27th of June 2017

Published by AdAge See original article

Losing Loyalty: The World According to Byron Sharp

In the years since Byron Sharp published ‘How Brands Grow,’ his unorthodox theories have taken root with major marketers and begun changing how they buy media. Among the new rules: Loyalty is a crock and broad reach can be more productive than surgical targeting.

Byron Sharp would like you to know that almost everything you’ve learned about marketing is wrong.

Here’s the real truth, according to the University of South Australia marketing professor, whose 2010 book has recently grown surprisingly influential among top brands: 20% of your brand’s biggest buyers don’t really account for 80% of sales. These “loyal” consumers aren’t really that loyal. The best way to grow is to get more sales from people who care even less about your brand than the loyalists.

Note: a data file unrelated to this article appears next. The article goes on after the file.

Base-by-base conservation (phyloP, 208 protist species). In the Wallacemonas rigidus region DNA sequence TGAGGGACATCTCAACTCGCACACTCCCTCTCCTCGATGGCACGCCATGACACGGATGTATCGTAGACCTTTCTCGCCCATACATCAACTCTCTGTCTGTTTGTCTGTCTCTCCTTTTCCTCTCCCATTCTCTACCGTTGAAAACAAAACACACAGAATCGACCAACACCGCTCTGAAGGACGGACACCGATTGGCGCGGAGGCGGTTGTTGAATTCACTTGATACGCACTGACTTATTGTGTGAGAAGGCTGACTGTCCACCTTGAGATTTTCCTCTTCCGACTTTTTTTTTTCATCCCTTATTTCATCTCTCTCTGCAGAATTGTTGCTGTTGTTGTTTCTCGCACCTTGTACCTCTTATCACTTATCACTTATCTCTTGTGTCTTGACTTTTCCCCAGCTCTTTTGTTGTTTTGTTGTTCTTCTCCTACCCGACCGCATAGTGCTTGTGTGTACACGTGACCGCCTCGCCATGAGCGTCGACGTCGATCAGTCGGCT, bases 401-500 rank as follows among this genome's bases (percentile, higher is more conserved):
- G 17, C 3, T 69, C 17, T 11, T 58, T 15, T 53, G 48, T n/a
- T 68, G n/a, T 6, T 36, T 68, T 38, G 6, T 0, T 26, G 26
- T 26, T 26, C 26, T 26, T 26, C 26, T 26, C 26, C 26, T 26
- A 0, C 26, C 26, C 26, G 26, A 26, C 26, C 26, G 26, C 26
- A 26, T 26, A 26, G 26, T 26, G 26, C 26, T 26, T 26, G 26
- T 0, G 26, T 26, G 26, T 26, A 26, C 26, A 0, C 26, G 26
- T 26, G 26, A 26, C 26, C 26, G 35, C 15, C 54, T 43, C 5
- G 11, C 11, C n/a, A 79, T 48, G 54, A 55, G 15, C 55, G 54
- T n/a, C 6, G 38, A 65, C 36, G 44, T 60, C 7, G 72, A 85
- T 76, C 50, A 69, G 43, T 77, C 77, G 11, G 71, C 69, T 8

There’s more: Buyers of different brands are fairly similar despite all your most obsessive data segmentation efforts. People rarely hear your “reasons to believe” and don’t believe them anyway. They’re more likely to buy based on emotion and because your marketing has drilled into their memories with well-worn brand characteristics like logo, color, scent or old ad taglines.

“Sales growth won’t come from relentlessly targeting a particular segment of a brand’s buyers,” Sharp said. “This fantasy is harming marketing effectiveness.”

It might be easy to ignore all this coming from way Down Under, many time zones distant from the centers of the marketing universe. Yet Sharp, his Ehrenberg-Bass Institute for Marketing Science and book “How Brands Grow” are having a, well, growing influence on brands. Marketers including Procter & Gamble, Unilever, Coca-Cola, Airbnb, Uber, Microsoft and Verizon have sponsored the institute’s research.

“We noticed starting in 2013 that more and more of our clients were bringing up ‘How Brands Grow’ and talking about this man Byron Sharp,” said Will Platt-Higgins, VP-global accounts at Facebook. “It was at first a novelty with one or two clients. And then it became more.”

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